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PS2: A Software Retrospective Article - Playstation 2

PS2: A Software Retrospective

Posted by Liam Farrell at Mon, Mar 07 2011 04:06:04 CST 3305 views

Feeling the pinch of the current financial troubles but still want to play some good games? Why not enjoy some gaming from a console that just celebrated its tenth birthday? The PlayStation 2

As the PS2 has recently celebrated its tenth birthday a while ago and reached the remarkable milestone of 150 million units sold worldwide - there's no better time to revisit the PS2 and its wealth of quality games than now. It's old enough that many websites and high street retailers will be offloading the games for cheap, but not so old that you'll be scouring the edges of the Earth trying to find games and accessories which cost a small fortune.

Allow me to recommend some quality gaming waiting online or in a bargain bin. Or if already have a PS2, then some titles that might have escaped your attention initially. Please bear in mind that the following titles are my own personal suggestions.


Before Platinum Games gave us the full blown violence of Vanquish, Bayonetta and Mad World. They worked for Capcom, under the name: Clover Studios. Okami is considered to be the best game to come out of Clover. Okami is an action adventure game involving you playing as a magical wolf: Amaterasu, the title was unfairly compared to (and wrongly thought of as a copy of) Zelda: Twilight Princess. Okami is better. Implementing cell-shaded graphic perfectly, you play as the lupine embodiment of a sun god, who must banish the demon infestation of the hydra-like Orrochi. You use elemental based melee attacks, for the most part, but Okami comes into its own with the use of the "celestial brush." holding down the R1 button freezes the action, and allows you to draw onto the screen with Amaterasu's tail. Drawing specific shapes or lines will create attacks or fix broken items. So one moment you're drawing lines through enemies to slice them in half, next, you're causing trees to sprout in order to restore a woman's faith! Few games have the sheer charm of Okami's cast of characters (The warrior Susano is a work of comedic genius) and humor. Don't judge the game on its bright graphical style and Banjo-Kazooie-esque voices. You'll be smiling by the time you've completed it.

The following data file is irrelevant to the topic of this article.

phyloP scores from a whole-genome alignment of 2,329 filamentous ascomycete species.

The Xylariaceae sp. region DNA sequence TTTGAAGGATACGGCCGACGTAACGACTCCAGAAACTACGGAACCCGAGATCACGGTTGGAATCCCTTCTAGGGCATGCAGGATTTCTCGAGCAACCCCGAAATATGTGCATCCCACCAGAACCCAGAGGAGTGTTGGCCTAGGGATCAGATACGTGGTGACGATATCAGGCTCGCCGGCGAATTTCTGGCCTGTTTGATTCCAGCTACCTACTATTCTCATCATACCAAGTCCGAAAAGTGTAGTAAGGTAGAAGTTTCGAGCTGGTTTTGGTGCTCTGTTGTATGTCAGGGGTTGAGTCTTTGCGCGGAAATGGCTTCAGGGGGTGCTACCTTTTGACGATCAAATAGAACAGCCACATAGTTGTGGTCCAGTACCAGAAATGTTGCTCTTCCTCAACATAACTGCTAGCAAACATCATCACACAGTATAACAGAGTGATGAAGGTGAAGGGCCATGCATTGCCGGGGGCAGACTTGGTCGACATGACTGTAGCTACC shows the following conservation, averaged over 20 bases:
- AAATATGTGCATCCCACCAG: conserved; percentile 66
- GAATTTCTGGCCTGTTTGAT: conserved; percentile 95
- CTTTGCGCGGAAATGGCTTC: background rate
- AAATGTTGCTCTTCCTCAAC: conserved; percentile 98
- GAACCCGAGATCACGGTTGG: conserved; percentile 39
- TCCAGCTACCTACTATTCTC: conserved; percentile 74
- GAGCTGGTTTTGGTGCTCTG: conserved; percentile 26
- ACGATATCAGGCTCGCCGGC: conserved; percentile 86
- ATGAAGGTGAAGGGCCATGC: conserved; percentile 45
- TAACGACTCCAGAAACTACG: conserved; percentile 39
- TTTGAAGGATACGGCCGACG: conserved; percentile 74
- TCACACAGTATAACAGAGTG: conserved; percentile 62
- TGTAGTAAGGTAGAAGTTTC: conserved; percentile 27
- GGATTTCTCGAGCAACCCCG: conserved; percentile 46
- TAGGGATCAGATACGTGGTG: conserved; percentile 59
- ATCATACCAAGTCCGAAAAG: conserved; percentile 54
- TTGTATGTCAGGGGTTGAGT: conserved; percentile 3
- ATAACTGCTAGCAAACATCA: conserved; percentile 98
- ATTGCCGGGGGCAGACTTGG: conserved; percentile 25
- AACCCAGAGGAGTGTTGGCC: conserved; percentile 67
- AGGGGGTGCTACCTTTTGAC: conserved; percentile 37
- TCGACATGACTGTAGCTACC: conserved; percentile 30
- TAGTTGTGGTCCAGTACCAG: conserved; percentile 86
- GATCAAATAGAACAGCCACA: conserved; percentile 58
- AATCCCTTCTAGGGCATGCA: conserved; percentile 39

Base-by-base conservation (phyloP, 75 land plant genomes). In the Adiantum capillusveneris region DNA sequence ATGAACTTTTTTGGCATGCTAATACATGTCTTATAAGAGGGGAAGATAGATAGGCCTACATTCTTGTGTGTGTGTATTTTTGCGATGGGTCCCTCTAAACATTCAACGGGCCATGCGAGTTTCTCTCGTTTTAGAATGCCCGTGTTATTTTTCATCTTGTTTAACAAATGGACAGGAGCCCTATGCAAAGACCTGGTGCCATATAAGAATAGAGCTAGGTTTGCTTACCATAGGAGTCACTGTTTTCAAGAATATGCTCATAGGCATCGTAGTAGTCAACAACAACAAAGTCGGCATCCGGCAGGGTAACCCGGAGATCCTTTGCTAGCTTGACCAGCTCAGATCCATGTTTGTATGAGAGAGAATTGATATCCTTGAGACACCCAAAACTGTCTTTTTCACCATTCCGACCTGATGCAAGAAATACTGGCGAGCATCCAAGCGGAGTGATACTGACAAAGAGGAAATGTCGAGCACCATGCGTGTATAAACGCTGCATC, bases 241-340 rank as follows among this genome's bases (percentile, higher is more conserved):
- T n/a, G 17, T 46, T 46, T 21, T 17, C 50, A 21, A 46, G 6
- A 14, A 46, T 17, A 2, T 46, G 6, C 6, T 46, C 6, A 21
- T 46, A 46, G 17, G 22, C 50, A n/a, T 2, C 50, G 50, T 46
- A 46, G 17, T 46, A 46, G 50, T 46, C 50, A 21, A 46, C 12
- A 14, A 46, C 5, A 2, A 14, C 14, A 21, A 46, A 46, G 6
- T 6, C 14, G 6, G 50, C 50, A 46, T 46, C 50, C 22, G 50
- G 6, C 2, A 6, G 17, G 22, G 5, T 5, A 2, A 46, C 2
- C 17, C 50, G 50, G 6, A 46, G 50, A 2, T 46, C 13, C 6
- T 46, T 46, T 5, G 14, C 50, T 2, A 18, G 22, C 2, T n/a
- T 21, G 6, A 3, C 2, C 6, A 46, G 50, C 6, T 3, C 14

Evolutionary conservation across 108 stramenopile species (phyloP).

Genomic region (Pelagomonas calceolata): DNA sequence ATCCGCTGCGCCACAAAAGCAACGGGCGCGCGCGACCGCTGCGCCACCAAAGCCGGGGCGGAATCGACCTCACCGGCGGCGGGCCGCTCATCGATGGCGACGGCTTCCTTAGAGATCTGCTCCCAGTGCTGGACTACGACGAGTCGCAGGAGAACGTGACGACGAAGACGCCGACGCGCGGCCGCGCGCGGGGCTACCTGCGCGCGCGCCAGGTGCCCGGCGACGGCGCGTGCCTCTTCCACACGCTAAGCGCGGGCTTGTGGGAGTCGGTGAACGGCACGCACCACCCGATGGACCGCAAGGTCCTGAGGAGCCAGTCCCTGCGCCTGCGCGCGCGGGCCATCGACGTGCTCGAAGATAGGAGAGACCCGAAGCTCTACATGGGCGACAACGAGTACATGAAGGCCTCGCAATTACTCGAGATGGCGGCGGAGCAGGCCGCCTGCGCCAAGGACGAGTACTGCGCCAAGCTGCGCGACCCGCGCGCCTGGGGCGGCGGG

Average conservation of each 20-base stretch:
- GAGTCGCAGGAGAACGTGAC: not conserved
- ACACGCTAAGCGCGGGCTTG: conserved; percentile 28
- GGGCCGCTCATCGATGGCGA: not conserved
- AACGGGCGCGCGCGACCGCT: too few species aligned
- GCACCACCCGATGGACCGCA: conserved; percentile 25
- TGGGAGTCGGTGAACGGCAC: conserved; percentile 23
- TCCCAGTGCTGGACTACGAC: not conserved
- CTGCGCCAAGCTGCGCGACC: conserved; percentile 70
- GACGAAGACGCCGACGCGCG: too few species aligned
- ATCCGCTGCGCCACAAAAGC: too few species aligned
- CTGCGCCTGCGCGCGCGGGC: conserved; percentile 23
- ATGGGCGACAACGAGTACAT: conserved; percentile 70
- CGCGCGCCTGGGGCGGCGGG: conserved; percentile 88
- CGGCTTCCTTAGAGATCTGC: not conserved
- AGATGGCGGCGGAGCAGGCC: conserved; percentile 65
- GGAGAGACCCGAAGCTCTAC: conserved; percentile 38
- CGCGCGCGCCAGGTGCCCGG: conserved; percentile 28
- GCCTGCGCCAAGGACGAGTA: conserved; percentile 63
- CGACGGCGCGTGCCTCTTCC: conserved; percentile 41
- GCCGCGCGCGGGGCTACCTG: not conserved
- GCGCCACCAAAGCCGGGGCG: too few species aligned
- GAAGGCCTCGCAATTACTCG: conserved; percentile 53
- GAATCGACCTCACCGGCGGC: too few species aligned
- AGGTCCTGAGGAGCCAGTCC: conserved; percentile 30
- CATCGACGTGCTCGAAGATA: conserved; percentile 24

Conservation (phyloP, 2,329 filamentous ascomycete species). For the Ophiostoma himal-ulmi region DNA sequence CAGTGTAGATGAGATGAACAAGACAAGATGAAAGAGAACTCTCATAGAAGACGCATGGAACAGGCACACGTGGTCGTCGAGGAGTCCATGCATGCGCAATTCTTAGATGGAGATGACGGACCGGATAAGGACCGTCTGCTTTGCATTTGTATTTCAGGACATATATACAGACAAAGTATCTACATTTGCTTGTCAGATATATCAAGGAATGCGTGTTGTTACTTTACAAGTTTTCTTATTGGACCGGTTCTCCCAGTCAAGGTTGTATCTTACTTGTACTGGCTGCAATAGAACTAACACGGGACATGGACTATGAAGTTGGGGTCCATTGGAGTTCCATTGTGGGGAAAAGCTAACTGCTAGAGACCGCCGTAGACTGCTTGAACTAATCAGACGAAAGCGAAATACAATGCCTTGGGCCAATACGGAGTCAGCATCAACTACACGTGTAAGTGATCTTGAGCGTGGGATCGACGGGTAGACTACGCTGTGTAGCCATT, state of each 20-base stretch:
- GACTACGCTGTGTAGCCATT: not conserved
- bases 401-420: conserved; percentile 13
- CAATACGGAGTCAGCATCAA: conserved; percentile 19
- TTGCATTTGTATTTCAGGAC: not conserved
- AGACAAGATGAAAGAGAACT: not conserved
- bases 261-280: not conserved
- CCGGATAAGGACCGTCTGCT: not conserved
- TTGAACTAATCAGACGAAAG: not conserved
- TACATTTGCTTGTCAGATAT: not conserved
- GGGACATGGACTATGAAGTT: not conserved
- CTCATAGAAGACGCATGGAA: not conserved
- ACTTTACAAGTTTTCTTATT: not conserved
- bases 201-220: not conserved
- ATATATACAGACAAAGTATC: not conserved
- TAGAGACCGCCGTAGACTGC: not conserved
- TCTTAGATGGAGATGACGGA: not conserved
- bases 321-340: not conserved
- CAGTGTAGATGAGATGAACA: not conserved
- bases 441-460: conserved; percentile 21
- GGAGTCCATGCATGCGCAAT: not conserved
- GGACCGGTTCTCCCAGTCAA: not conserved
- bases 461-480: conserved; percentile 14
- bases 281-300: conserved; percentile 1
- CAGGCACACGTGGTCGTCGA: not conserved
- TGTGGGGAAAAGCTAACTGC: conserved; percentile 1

Ask most gamers what they least like to see in a game. And they'll most likely mention escort missions. Games can be tough enough as it is. Last thing you need is an A.I. character that you have to keep alive, but keeps getting stuck or walking into danger all the time. Well, for every rule there's an exception and Ico is it as the entire game is one big escort mission! Told with very little in the way of cut-scenes and dialog, Ico encourages the player to explore the dilapidated castle you've been left to rot in (I won't ruin any of what little story there is) as you find your escape with the help of fellow prisoner; Yorda. Only Yorda can open the magically sealed doors, throughout the castle but she's not as physically adept as Ico, nor can she defend herself from the smoke monsters. So you have to strategize through the various obstacles, puzzles and traps all while making sure Yorda isn't bundled off into a dark pit of oblivion. That probably sounds like a nightmare to some gamers, but it isn't. When left alone, Yorda doesn't just stand there, she backs off from ledges, always comes when you call her and will move to cower behind you when under attack. If she does get caught, you very much get the sense that it was because you didn't fend off the monsters in time. Not because the dev team "phoned it in", quite the opposite in fact. Some parts of the game may have you stumped, but the second you figure them out is hugely satisfying. And that's what all good games should do. The only negatives are the camera is pretty much static (well it kinda nudges really) and it doesn't last very long. I finished it in a little under a week. But even after I clocked it, I played it through again. That's how enjoyable it is.